Applying Standards of Effectiveness to Noncontingent Reinforcement: A Systematic Literature Review

James N. Meindl, Jonathan William Ivy, Kathryn R. Glodowski, Komal Noordin

Research output: Contribution to journalReview article

Abstract

Noncontingent reinforcement is a time-based schedule of reinforcement that has been shown to decrease problem behavior. Although the intervention is considered well established, there exist concerns that much of the supporting research has been conducted under highly controlled experimental conditions that may lack ecological validity. That is, although the efficacy has been demonstrated, the effectiveness in less controlled settings has not. To evaluate this concern, we analyzed research on noncontingent reinforcement between 1993 and 2017. Standards of evidence for effectiveness were adapted from prevention science and applied to noncontingent reinforcement literature. We specifically focused on generalizability across populations and settings, the conditions under which the intervention was applied, specific treatment parameters, opportunity cost, and social validity. Our results indicate several areas where evidence of noncontingent reinforcement effectiveness in applied settings is limited. We identify these limitations and provide a range of recommendations for future research to promote more widespread dissemination of the procedure.

Original languageEnglish (US)
JournalBehavior Modification
DOIs
StateAccepted/In press - Jan 1 2019

Fingerprint

Reinforcement Schedule
Research
Costs and Cost Analysis
Reinforcement (Psychology)
Literature Review
Reinforcement
Population
Controlled
Problem Behavior
Behavior Problems
Costs
Efficacy
Dissemination

All Science Journal Classification (ASJC) codes

  • Developmental and Educational Psychology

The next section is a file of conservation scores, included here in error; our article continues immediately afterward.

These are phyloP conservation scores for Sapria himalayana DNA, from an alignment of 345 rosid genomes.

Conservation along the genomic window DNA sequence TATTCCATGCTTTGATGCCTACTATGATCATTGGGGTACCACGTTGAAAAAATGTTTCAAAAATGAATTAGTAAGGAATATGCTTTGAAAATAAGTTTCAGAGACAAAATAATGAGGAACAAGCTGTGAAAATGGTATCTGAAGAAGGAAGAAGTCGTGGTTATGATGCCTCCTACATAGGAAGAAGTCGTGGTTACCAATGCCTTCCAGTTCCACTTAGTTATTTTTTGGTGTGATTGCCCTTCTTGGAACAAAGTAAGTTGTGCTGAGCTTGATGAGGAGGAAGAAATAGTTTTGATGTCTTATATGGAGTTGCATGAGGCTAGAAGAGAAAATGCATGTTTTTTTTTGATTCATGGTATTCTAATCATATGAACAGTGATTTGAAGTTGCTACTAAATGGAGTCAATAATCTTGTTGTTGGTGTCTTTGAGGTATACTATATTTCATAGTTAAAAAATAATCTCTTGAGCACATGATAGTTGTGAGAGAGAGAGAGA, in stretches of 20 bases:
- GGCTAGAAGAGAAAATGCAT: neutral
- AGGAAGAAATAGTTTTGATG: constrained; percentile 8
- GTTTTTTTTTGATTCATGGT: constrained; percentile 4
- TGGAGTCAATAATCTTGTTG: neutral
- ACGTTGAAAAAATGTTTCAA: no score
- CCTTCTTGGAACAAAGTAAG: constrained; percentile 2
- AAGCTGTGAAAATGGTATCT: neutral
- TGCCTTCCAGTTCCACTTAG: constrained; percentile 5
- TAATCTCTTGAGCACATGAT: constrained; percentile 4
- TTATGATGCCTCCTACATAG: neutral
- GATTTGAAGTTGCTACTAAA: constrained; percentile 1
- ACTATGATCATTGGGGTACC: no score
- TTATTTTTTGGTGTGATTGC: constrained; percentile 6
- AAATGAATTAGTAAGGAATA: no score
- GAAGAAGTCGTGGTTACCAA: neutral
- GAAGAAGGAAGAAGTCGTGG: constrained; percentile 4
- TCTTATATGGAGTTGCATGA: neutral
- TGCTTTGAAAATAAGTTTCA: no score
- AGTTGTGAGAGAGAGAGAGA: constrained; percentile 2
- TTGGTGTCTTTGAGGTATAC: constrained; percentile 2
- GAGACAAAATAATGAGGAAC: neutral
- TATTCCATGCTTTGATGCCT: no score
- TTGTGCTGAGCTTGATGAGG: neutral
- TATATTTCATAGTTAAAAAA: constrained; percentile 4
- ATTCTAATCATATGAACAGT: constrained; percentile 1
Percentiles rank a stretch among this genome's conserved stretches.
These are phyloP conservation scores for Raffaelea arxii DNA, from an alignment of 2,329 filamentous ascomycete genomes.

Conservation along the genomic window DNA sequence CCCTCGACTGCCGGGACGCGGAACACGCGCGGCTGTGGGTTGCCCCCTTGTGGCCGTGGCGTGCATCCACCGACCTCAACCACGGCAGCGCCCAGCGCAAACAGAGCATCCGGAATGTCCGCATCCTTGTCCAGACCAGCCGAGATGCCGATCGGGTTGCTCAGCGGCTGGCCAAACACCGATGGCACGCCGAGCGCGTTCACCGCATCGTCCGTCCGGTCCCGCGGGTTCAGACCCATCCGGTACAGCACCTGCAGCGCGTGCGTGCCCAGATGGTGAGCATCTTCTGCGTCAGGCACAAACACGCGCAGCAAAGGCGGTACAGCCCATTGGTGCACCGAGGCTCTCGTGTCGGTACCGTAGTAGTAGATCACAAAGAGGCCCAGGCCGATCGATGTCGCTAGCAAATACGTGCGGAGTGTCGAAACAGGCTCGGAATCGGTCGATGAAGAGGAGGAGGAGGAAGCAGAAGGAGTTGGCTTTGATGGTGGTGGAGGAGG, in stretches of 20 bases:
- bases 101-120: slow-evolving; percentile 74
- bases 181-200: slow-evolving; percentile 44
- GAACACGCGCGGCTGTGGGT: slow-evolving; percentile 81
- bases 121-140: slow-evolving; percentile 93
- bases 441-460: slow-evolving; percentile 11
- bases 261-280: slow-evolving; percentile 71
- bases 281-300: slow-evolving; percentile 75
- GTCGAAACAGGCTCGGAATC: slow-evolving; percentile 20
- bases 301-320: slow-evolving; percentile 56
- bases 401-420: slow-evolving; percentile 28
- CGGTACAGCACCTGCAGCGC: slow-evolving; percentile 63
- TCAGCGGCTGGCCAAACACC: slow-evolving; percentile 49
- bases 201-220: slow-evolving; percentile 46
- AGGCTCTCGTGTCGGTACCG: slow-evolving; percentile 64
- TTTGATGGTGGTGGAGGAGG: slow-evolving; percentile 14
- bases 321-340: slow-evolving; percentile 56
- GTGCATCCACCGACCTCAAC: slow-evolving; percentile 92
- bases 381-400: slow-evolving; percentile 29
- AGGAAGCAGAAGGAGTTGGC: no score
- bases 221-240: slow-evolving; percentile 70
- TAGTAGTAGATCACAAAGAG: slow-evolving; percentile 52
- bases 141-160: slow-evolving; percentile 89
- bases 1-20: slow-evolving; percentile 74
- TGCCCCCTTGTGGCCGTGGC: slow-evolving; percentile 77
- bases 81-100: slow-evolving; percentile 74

• Clinical Psychology
  • Arts and Humanities (miscellaneous)

Cite this

@article{86c91ba64d5d488abe60916d089e3783,
title = "Applying Standards of Effectiveness to Noncontingent Reinforcement: A Systematic Literature Review",
abstract = "Noncontingent reinforcement is a time-based schedule of reinforcement that has been shown to decrease problem behavior. Although the intervention is considered well established, there exist concerns that much of the supporting research has been conducted under highly controlled experimental conditions that may lack ecological validity. That is, although the efficacy has been demonstrated, the effectiveness in less controlled settings has not. To evaluate this concern, we analyzed research on noncontingent reinforcement between 1993 and 2017. Standards of evidence for effectiveness were adapted from prevention science and applied to noncontingent reinforcement literature. We specifically focused on generalizability across populations and settings, the conditions under which the intervention was applied, specific treatment parameters, opportunity cost, and social validity. Our results indicate several areas where evidence of noncontingent reinforcement effectiveness in applied settings is limited. We identify these limitations and provide a range of recommendations for future research to promote more widespread dissemination of the procedure.",
author = "Meindl, {James N.} and Ivy, {Jonathan William} and Glodowski, {Kathryn R.} and Komal Noordin",
year = "2019",
month = "1",
day = "1",